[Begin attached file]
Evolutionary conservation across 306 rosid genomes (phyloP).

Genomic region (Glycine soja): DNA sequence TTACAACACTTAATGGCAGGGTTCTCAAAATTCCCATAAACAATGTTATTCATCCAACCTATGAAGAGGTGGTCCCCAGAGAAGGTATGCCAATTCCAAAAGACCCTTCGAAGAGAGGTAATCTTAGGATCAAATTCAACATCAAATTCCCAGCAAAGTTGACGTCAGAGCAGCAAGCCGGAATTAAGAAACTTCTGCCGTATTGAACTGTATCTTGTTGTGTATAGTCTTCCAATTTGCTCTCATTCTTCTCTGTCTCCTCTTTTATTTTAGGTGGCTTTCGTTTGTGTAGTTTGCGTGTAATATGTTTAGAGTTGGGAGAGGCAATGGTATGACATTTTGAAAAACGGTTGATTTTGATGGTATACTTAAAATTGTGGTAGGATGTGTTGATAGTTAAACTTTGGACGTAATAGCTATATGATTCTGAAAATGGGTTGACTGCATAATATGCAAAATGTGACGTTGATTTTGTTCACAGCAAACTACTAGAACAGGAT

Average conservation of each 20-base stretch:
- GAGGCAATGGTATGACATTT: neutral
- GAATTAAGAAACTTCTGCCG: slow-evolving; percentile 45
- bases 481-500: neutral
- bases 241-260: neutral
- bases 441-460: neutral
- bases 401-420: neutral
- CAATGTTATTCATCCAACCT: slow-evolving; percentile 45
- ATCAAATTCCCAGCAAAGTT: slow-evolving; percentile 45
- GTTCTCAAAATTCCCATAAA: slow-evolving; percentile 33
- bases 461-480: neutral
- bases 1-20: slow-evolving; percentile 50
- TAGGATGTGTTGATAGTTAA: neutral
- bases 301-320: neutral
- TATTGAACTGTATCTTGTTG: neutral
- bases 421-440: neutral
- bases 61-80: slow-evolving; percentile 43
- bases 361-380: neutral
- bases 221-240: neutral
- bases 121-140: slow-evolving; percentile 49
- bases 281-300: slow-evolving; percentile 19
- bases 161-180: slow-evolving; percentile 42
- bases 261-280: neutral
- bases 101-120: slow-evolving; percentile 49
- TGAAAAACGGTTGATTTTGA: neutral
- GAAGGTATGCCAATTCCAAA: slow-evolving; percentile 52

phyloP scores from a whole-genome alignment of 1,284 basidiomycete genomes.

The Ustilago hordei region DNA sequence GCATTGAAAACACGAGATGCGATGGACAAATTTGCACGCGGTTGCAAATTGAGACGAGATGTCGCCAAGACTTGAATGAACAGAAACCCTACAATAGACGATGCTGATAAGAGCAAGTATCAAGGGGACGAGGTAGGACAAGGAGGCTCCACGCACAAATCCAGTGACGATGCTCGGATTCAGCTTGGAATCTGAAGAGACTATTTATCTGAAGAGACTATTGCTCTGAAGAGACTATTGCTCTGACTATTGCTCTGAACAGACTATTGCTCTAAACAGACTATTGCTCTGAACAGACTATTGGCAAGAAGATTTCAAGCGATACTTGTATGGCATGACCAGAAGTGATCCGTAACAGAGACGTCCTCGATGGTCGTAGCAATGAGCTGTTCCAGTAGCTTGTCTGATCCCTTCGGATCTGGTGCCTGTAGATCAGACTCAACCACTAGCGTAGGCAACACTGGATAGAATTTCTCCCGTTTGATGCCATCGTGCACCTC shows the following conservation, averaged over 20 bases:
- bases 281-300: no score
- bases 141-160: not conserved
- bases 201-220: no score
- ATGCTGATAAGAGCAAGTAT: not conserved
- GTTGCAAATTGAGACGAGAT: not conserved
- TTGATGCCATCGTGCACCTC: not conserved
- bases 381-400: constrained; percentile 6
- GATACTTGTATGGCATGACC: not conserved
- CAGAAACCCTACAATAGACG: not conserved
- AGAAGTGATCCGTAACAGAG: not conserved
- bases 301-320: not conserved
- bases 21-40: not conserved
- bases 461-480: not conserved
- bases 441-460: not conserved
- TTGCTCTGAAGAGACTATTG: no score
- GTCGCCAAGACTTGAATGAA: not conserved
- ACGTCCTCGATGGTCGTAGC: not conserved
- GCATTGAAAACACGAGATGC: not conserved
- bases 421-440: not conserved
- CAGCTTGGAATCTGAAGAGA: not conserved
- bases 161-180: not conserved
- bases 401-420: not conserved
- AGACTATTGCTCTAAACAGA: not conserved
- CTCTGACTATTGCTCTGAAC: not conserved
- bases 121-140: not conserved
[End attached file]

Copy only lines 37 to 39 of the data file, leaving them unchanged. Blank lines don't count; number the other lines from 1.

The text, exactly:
- bases 381-400: constrained; percentile 6
- GATACTTGTATGGCATGACC: not conserved
- CAGAAACCCTACAATAGACG: not conserved